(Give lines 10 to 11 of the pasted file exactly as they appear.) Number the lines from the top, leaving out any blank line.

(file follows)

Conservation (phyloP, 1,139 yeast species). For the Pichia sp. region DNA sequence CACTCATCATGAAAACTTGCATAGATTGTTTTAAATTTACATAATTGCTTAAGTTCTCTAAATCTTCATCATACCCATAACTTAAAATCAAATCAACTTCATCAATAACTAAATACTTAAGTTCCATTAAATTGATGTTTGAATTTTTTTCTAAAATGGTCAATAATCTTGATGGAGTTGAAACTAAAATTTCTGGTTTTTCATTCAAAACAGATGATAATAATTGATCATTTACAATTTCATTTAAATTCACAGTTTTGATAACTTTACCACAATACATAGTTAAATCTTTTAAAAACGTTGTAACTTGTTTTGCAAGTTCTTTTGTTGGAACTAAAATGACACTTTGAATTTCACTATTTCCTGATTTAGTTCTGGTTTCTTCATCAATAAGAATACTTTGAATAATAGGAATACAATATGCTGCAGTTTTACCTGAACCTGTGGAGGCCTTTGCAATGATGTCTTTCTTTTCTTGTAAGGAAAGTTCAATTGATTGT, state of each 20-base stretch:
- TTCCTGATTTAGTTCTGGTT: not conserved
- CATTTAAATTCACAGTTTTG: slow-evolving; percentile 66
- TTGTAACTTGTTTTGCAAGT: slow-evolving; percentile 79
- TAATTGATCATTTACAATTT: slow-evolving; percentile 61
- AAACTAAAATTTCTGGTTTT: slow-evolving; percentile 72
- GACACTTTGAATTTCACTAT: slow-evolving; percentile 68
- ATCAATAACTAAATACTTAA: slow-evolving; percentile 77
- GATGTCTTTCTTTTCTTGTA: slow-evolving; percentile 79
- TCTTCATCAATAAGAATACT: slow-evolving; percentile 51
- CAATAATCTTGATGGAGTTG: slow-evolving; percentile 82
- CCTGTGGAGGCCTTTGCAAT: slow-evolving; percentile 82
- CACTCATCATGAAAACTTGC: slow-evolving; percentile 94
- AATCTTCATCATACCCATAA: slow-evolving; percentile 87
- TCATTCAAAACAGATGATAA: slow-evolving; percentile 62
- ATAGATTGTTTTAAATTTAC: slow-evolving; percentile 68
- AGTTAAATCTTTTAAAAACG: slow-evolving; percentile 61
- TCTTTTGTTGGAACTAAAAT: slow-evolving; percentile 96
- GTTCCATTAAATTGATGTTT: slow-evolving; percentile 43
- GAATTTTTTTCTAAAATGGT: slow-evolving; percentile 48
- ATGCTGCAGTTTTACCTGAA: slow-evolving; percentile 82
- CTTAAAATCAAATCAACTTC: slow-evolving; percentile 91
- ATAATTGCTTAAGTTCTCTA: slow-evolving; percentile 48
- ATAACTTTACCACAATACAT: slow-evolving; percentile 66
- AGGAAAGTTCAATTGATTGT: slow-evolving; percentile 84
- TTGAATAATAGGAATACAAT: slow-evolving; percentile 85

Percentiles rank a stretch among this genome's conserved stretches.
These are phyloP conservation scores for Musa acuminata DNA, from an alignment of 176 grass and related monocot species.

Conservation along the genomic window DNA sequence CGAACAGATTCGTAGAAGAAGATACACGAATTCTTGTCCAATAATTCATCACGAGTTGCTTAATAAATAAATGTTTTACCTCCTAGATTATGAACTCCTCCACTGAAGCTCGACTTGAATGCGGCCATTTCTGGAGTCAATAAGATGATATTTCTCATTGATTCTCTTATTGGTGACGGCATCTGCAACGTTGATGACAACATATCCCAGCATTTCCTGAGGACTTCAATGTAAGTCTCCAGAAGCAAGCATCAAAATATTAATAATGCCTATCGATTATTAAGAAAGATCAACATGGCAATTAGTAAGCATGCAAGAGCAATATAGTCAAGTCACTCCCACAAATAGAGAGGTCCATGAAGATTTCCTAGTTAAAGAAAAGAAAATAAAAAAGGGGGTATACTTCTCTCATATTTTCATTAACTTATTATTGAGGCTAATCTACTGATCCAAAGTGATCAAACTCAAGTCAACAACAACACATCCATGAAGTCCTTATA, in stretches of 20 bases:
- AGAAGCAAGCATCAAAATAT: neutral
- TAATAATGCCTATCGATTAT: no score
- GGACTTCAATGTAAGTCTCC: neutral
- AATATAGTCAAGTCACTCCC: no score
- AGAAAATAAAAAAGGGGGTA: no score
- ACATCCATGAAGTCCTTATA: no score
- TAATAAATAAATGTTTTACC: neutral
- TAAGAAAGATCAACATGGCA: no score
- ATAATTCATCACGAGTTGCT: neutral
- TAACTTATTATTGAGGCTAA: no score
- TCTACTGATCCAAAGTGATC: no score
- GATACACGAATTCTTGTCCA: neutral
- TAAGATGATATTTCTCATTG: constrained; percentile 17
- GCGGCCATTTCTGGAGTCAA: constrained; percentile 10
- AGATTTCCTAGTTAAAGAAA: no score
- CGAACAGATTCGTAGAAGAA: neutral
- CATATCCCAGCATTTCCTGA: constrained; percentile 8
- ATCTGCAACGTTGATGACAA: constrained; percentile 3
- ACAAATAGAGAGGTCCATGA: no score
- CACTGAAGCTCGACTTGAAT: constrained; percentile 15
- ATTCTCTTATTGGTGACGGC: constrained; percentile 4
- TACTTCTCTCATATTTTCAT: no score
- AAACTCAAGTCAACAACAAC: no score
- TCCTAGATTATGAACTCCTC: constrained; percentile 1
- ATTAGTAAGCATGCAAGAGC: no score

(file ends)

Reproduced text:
- TCTTCATCAATAAGAATACT: slow-evolving; percentile 51
- CAATAATCTTGATGGAGTTG: slow-evolving; percentile 82